Endogenous methylarginines were proposed as cardiovascular risk factors more than two decades ago, however, so far, this knowledge has not led to the development of novel therapeutic approaches. The initial studies were primarily focused on the endogenous inhibitors of nitric oxide synthases asymmetric dimethylarginine (ADMA) and monomethylarginine (MMA) and the main enzyme regulating their clearance dimethylarginine dimethylaminohydrolase 1 (DDAH1). To date, all the screens for DDAH1 activators performed with the purified recombinant DDAH1 enzyme have not yielded any promising hits, which is probably the main reason why interest towards this research field has started to fade. The relative contribution of the second DDAH isoenzyme DDAH2 towards ADMA and MMA clearance is still a matter of controversy. ADMA, MMA and symmetric dimethylarginine (SDMA) are also metabolized by alanine: glyoxylate aminotransferase 2 (AGXT2), however, in addition to methylarginines, this enzyme also has several cardiovascular protective substrates, so the net effect of possible therapeutic targeting of AGXT2 is currently unclear. Recent studies on regulation and functions of the enzymes metabolizing methylarginines have given a second life to this research direction. Our review discusses the latest discoveries and controversies in the field and proposes novel directions for targeting methylarginines in clinical settings.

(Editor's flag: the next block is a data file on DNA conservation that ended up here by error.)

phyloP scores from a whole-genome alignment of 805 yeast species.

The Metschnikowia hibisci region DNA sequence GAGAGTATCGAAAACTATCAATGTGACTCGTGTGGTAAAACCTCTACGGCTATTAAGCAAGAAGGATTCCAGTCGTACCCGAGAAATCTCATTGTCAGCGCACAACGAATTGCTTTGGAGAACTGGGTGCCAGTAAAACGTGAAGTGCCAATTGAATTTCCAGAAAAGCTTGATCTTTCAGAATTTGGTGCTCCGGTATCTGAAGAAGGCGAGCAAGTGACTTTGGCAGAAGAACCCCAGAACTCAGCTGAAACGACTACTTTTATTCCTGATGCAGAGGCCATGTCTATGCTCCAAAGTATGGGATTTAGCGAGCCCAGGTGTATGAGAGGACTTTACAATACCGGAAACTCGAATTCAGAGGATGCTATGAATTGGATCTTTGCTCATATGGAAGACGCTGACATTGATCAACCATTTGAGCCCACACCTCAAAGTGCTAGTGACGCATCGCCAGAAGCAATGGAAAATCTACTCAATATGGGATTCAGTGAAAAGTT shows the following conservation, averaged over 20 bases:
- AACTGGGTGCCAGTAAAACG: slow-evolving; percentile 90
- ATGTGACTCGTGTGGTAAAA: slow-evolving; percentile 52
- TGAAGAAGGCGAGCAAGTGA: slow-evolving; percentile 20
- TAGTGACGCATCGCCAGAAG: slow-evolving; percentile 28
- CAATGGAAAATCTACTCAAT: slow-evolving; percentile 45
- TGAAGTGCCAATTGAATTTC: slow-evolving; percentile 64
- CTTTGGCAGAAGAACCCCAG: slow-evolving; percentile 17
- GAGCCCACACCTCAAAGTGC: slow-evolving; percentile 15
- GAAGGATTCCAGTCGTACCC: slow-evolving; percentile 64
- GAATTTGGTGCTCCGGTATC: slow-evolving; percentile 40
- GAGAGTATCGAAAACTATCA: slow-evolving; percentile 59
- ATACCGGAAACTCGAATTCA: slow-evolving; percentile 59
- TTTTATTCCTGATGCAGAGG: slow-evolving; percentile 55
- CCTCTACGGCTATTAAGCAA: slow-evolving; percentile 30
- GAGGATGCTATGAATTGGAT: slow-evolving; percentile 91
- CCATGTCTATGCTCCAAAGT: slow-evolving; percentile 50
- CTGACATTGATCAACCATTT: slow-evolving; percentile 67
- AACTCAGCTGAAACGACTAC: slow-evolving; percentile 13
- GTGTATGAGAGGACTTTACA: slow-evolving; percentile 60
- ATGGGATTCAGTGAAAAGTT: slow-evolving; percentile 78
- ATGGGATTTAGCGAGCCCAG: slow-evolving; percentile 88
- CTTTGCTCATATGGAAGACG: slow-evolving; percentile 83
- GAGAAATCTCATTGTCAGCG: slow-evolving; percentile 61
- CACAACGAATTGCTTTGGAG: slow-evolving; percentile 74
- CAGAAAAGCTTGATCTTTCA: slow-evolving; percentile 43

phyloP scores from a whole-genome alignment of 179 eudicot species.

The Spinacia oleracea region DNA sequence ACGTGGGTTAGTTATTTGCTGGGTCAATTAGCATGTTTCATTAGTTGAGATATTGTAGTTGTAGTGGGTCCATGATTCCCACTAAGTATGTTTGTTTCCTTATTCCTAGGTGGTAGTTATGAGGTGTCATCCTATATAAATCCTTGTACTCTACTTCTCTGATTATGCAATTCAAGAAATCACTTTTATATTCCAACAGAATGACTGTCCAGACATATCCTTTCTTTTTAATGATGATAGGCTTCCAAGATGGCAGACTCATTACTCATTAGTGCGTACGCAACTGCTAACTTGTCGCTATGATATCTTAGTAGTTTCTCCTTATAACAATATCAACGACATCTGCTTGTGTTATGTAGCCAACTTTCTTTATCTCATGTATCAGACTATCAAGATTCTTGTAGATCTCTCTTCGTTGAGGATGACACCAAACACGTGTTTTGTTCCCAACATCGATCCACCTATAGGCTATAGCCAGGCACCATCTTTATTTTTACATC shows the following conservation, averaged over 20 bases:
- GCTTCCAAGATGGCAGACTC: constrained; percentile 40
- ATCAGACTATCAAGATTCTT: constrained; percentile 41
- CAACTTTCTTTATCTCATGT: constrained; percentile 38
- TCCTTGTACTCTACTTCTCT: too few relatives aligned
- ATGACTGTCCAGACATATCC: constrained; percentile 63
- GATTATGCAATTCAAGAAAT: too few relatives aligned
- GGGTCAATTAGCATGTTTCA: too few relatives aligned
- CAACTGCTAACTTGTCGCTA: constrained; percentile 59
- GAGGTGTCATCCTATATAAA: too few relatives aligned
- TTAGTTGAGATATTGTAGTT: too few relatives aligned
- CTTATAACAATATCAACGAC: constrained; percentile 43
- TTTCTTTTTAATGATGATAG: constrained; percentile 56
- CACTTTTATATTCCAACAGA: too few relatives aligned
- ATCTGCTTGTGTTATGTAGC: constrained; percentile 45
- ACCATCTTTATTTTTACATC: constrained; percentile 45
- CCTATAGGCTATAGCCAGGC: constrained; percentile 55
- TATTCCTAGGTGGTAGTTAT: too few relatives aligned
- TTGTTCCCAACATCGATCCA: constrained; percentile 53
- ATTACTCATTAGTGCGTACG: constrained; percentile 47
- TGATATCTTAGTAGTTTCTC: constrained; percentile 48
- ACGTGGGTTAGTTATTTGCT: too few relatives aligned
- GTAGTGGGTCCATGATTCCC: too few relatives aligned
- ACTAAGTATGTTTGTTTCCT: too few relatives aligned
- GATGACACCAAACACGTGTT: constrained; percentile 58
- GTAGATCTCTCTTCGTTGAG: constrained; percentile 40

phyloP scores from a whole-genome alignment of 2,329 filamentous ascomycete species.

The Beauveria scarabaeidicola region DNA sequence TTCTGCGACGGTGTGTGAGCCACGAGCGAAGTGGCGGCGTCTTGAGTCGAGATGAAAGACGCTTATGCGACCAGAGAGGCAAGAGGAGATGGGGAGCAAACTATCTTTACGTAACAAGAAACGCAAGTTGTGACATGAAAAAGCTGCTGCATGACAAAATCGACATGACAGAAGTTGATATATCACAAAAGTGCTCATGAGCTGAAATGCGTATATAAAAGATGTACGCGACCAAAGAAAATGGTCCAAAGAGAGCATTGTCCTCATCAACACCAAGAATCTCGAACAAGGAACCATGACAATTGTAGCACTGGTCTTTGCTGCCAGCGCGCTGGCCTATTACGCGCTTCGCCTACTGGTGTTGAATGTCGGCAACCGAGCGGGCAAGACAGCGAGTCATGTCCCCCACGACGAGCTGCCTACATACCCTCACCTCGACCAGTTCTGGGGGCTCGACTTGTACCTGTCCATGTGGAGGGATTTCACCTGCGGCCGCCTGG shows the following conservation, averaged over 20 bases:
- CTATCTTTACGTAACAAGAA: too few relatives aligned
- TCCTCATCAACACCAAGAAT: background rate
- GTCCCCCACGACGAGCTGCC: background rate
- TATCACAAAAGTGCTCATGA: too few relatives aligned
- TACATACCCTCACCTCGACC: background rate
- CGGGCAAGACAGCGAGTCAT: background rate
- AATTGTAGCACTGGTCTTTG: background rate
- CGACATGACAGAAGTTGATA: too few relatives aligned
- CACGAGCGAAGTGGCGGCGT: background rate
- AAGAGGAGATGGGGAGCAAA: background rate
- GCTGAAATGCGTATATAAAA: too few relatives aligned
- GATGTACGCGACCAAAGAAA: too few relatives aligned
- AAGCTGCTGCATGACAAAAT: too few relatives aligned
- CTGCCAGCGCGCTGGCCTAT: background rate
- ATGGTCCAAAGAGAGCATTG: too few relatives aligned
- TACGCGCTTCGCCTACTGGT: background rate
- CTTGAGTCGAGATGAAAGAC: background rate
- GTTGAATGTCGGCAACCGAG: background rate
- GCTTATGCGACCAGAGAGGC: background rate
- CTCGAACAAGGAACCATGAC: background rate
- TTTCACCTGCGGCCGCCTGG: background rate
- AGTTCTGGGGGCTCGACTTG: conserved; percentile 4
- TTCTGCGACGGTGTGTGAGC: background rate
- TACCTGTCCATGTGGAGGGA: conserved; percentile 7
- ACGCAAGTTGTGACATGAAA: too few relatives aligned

Bibliographical note© 2019 by the authors. Licensee MDPI, Basel, Switzerland. This article is an open access article distributed under the terms and conditions of the Creative Commons Attribution (CC BY) license (http://creativecommons.org/licenses/by/4.0/).
- 6-guanidino-2- oxocaproic acid (GOCA)
- Alanine:glyoxylate aminotransferase 2 (AGXT2)
- Asymmetric dimethylarginine (ADMA)
- Asymmetric α-keto-dimethylguanidinovaleric acid (ADGV)
- Beta-aminoisobutyric acid (BAIBA)
- Dimethylarginine dimethylaminohydrolase (DDAH)
- Symmetric dimethylarginine (SDMA)
- Symmetric α-ketodimethylguanidinovaleric acid (SDGV)